The following is adapted from the Grand Lodge of British Columbia’s explanation of Freemasonry and Religion…
Our purpose as freemasons is not that of a religion. Freemasonry lacks the basic elements of religion. Freemasonry is not a religion nor is it a substitute for religion.
A man does not subscribe to a new religion, much less to an anti-Christian religion when he becomes a freemason, any more than when he joins any political party or community association. There is nothing in Freemasonry that is opposed to the religion he brings with him into the masonic lodge. Freemasonry does not assert nor does it teach that one religion is as good as another. Freemasonry admits men of all religions. Freemasons believe in religious freedom and that the relationship between the individual and his God is personal, private and sacred.
- Freemasonry advocates no sectarian faith or practice.
- We seek no converts.
- We solicit no new members.
- We raise no money for religious purposes.
- We have no dogma or theology. Religious discussion is forbidden in a masonic lodge thereby eliminating the chance for any masonic dogma to form.
- It offers no sacraments and does not claim to lead to salvation by works, by secret knowledge, or by any other means. The secrets of Freemasonry are concerned with the modes of recognition only and not with the means of salvation.
- By any definition of religion accepted by our critics, we cannot qualify as a religion.
- Freemasonry supports religion. Freemasonry is far from indifferent to religion. Without interfering in religious practise, it expects each member to follow his own faith.
Freemasonry is a completely tolerant organization. When Freemasonry accepts a Christian, or a Jew, or a Buddhist, or a Muslim, it does not accept him as such, but accepts him as a man, worthy to be received into the masonic fraternity.We do not apply a theological test to a candidate. We do ask a man if he believes in God and that is the only religious test. Belief in God is faith; belief about God is theology. As freemasons we are interested in faith only and not in theology. Religion is not permitted to be discussed at masonic meetings.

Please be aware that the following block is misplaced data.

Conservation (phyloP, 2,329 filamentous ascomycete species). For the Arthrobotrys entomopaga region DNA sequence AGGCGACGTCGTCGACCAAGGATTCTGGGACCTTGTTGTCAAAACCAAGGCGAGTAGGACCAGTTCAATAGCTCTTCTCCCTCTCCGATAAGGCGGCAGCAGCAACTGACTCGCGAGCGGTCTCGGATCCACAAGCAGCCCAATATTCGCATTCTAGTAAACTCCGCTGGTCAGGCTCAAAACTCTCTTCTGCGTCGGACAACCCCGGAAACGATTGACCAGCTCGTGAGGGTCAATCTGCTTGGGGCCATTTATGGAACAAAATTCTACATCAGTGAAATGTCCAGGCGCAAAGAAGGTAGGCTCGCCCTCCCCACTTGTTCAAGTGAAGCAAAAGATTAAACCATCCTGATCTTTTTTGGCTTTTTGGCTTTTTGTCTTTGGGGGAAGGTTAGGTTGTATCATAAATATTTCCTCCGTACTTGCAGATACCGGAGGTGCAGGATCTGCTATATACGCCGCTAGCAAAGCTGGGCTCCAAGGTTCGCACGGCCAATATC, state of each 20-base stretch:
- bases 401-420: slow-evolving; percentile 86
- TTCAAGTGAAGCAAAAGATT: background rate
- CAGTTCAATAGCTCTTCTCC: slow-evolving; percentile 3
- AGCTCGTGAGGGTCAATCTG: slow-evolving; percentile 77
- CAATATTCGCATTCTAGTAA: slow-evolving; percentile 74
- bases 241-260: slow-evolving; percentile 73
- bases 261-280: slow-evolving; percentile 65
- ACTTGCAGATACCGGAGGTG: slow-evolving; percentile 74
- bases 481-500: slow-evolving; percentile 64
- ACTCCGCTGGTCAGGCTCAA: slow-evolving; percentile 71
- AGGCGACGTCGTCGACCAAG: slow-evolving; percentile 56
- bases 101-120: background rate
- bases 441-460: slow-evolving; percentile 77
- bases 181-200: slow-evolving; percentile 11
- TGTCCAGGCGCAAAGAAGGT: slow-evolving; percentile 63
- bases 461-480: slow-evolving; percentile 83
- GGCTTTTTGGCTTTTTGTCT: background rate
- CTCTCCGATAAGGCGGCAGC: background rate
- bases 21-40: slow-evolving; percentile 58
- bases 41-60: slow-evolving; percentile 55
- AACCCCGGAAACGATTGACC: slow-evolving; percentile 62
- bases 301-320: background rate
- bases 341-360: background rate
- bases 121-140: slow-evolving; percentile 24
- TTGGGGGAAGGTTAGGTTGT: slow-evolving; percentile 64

Freemasonry stands for the values that are supreme in the life of the church and expects each member to follow his own faith and to place his duty to God above all other duties. We are sure that a member who is true to the principles he learns in Freemasonry will be a better church member because of it.
The Masonic Information Center has put together the following to further understand the correlation and differences between the masonic fraternity and organized religion.
Basic Principles. Freemasonry is not a religion, nor is it a substitute for religion. It requires of its members a belief in God as part of the obligation of every responsible adult, but advocates no sectarian faith or practice. Masonic ceremonies include prayers, both traditional and extempore, to reaffirm each individual’s dependence on God and to seek divine guidance. Freemasonry is open to men of any faith, but religion may not be discussed at Masonic meetings.
The Supreme Being. Masons believe that there is one God and that people employ many different ways to seek, and to express what they know of God. Masonry primarily uses the appellation, “Grand Architect of the Universe,” and other non-sectarian titles, to address the Deity. In this way, persons of different faiths may join together in prayer, concentrating on God, rather than differences among themselves. Masonry believes in religious freedom and that the relationship between the individual and God is personal, private, and sacred.
Volume of the Sacred Law. An open volume of the Sacred Law, “the rule and guide of life,” is an essential part of every Masonic meeting. The Volume of the Sacred Law in the Judeo/Christian tradition is the Bible; to Freemasons of other faiths, it is the book held holy by them.
The Oath of Freemasonry. The obligations taken by Freemasons are sworn on the Volume of the Sacred Law. They are undertakings to follow the principles of Freemasonry and to keep confidential a Freemason’s means of recognition. The much discussed “penalties,” judicial remnants from an earlier era, are symbolic, not literal. They refer only to the pain any honest man should feel at the thought of violating his word.
Freemasonry Compared with Religion. Freemasonry lacks the basic elements of religion: (a) It has no dogma or theology, no wish or means to enforce religious orthodoxy. (b) It offers no sacraments. (c) It does not claim to lead to salvation by works, by secret knowledge, or by any other means. The secrets of Freemasonry are concerned with modes of recognition, not with the means of salvation.
Freemasonry Supports Religion. Freemasonry is far from indifferent toward religion. Without interfering in religious practice, it expects each member to follow his own faith and to place his Duty to God above all other duties. Its moral teachings are acceptable to all religions.
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